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The state's high court on Tuesday ruled the ballot language for a legislative referendum to restrict local governments from enacting firearm regulations will stand. 

LR-130 — which would effectively void Missoula's 2016 gun ordinance requiring background checks on any gun sale, commercial, private or at a gun show — was put to the ballot during the 2019 Legislature. The language was written by Attorney General Tim Fox and backed by 50 Republican state lawmakers since the matter was taken to the Montana Supreme Court. 

"I am pleased the court upheld the language that was thoughtfully crafted to be a neutral description of this referendum," Fox said in a statement late Tuesday. "Proponents and opponents of the measure should focus their efforts on their respective campaigns and let voters decide."

Groups including the Montana Federation of Public Employees, the Montana School Boards' Association, the City of Missoula and others took issue with the ballot measure's language. Attorneys for these groups argued the proposal would take away a local agency's ability to restrict firearms from parks, public assemblies and schools.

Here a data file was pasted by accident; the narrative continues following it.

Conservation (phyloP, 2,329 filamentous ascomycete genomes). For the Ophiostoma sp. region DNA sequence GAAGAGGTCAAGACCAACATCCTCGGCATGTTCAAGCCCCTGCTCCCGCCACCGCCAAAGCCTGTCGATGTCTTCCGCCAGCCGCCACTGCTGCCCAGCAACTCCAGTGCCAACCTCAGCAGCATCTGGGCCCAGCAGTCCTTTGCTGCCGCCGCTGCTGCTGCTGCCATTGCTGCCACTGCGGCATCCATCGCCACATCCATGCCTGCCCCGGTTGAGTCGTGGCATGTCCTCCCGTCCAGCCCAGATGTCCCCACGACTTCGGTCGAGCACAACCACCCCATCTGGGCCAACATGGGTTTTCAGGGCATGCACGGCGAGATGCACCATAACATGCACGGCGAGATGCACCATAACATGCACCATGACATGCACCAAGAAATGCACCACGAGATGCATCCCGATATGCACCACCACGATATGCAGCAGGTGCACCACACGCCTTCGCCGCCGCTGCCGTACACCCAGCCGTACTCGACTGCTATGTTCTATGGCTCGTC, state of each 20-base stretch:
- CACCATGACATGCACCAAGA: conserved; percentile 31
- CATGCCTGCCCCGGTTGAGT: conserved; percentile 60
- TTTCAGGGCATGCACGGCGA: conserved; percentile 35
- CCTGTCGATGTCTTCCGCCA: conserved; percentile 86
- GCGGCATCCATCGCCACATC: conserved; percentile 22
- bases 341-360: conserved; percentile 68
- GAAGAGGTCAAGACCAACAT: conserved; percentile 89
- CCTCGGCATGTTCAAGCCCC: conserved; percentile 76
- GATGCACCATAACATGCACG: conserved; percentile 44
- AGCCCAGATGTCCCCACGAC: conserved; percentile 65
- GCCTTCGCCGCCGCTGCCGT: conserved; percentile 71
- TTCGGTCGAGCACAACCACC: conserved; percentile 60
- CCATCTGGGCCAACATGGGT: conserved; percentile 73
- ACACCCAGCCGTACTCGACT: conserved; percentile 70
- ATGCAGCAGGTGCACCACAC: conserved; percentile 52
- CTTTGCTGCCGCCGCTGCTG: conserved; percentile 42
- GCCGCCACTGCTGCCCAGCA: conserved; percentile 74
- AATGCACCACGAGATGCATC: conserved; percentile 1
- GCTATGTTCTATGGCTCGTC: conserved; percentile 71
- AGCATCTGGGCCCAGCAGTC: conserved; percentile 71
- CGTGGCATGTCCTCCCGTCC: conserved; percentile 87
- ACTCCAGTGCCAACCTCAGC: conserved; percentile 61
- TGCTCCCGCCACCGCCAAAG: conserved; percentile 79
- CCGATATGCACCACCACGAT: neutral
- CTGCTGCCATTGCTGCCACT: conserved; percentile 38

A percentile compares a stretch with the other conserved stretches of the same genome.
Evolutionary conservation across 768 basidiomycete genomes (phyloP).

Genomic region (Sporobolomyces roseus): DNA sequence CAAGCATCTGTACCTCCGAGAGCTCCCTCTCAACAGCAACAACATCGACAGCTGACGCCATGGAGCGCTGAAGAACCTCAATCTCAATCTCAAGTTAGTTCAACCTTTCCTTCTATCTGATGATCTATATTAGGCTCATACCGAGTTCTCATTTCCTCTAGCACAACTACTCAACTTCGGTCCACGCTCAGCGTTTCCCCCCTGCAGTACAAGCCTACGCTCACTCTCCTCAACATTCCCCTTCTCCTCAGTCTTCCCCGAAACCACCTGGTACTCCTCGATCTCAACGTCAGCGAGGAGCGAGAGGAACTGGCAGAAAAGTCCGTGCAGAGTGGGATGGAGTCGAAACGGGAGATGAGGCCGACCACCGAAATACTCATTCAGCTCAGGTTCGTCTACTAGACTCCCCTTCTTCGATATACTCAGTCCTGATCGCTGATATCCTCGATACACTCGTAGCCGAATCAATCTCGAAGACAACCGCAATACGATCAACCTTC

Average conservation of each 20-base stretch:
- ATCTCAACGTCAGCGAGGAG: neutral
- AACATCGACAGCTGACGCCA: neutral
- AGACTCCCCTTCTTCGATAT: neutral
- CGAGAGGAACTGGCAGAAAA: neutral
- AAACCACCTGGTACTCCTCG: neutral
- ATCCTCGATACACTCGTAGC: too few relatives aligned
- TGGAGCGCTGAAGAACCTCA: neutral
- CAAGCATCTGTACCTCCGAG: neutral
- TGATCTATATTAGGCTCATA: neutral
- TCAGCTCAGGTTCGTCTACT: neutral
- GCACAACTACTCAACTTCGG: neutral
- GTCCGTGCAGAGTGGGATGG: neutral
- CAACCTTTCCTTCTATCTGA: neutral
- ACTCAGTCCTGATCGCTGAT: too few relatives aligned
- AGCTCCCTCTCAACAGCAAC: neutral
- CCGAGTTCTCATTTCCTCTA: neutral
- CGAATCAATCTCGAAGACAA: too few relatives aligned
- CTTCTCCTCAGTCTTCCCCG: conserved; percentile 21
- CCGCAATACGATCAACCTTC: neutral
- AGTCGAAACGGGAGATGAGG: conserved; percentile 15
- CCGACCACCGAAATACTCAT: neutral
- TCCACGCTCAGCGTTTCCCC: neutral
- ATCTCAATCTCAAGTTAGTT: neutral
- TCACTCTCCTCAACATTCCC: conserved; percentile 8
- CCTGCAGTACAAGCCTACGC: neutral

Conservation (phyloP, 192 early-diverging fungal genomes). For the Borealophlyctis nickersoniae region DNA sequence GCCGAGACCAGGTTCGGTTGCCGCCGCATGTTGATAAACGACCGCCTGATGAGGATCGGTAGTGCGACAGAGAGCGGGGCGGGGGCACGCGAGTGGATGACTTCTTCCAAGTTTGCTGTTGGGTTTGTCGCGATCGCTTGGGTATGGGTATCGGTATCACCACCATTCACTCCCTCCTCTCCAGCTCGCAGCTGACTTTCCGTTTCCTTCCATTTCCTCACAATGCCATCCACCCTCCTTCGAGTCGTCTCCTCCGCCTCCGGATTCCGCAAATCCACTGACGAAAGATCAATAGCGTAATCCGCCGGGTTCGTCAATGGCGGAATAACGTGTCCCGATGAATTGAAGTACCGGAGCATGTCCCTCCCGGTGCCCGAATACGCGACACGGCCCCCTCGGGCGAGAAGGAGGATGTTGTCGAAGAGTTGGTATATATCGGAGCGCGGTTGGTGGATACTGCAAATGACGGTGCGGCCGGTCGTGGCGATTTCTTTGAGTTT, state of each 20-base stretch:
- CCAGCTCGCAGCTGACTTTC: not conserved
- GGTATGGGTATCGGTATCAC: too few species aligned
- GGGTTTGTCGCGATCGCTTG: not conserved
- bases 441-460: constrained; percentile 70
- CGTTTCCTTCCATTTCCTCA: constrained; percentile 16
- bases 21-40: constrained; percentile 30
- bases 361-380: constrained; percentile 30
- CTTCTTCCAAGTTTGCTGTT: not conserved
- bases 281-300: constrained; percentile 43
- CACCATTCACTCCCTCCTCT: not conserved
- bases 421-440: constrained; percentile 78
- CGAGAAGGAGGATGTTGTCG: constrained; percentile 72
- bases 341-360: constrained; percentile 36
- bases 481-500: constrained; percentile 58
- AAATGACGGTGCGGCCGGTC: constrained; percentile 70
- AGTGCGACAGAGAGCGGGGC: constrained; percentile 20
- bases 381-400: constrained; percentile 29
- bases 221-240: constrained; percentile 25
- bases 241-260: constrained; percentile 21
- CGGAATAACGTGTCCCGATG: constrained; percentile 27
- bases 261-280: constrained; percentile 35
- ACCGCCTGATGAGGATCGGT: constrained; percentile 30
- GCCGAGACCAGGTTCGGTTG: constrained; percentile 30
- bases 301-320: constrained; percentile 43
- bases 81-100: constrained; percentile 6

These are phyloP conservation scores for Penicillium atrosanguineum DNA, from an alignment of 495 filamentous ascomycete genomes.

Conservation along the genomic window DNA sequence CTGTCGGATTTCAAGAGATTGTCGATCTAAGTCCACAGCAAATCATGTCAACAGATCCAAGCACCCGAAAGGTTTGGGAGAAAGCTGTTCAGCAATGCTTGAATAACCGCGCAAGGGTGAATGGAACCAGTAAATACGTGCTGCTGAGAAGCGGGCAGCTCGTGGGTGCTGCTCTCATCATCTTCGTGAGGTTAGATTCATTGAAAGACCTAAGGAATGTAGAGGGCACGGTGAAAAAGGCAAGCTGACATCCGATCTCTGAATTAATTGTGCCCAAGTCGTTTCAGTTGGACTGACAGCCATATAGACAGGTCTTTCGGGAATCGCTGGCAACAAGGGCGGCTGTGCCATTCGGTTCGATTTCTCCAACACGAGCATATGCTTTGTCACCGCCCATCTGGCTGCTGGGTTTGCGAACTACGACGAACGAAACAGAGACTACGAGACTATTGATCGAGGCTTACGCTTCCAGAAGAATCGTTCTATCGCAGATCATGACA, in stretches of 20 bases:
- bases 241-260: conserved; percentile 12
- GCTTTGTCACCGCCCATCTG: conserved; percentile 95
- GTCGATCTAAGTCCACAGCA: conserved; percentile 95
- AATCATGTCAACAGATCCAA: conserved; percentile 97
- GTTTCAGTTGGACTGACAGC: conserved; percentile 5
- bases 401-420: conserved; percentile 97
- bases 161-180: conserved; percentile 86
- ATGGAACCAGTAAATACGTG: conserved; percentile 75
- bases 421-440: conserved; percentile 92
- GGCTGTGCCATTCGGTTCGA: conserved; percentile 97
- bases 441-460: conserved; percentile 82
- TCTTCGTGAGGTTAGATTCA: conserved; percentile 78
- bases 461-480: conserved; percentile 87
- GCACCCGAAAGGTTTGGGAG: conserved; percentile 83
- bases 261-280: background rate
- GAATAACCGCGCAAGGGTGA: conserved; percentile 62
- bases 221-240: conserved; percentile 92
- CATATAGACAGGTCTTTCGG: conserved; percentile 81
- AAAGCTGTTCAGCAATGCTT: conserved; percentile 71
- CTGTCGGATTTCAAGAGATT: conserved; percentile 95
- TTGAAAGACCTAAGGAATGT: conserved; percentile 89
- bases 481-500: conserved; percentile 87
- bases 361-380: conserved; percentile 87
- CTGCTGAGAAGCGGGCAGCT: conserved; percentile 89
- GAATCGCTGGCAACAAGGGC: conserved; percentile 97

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Proponents of the measure said it would not restrict school boards' ability to regulate firearms on school grounds.

The Supreme Court justices sided with Fox in their unanimous decision on Tuesday, ruling LR-130's language satisfied state law requiring the proposal to be "the true and impartial explanation of the proposed ballot issue in plan, easily understood language and may not be arguments or written so as to create prejudice for or against the issue."

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Missoula was the first jurisdiction in the state to enact a measure like its background check ordinance, and has so far defended it in the state District Court and Supreme Court, where the case is still ongoing. The 2019 Legislature passed a bill to restrict local governments' ability to enact gun control measures, although Gov. Steve Bullock vetoed the proposal.

That veto triggered another bill that put LR-130 on the ballot, allowing voters to make the ultimate decision on what one side calls progressive public safety policy and the other worries would create a patchwork of firearm regulations across the state. 

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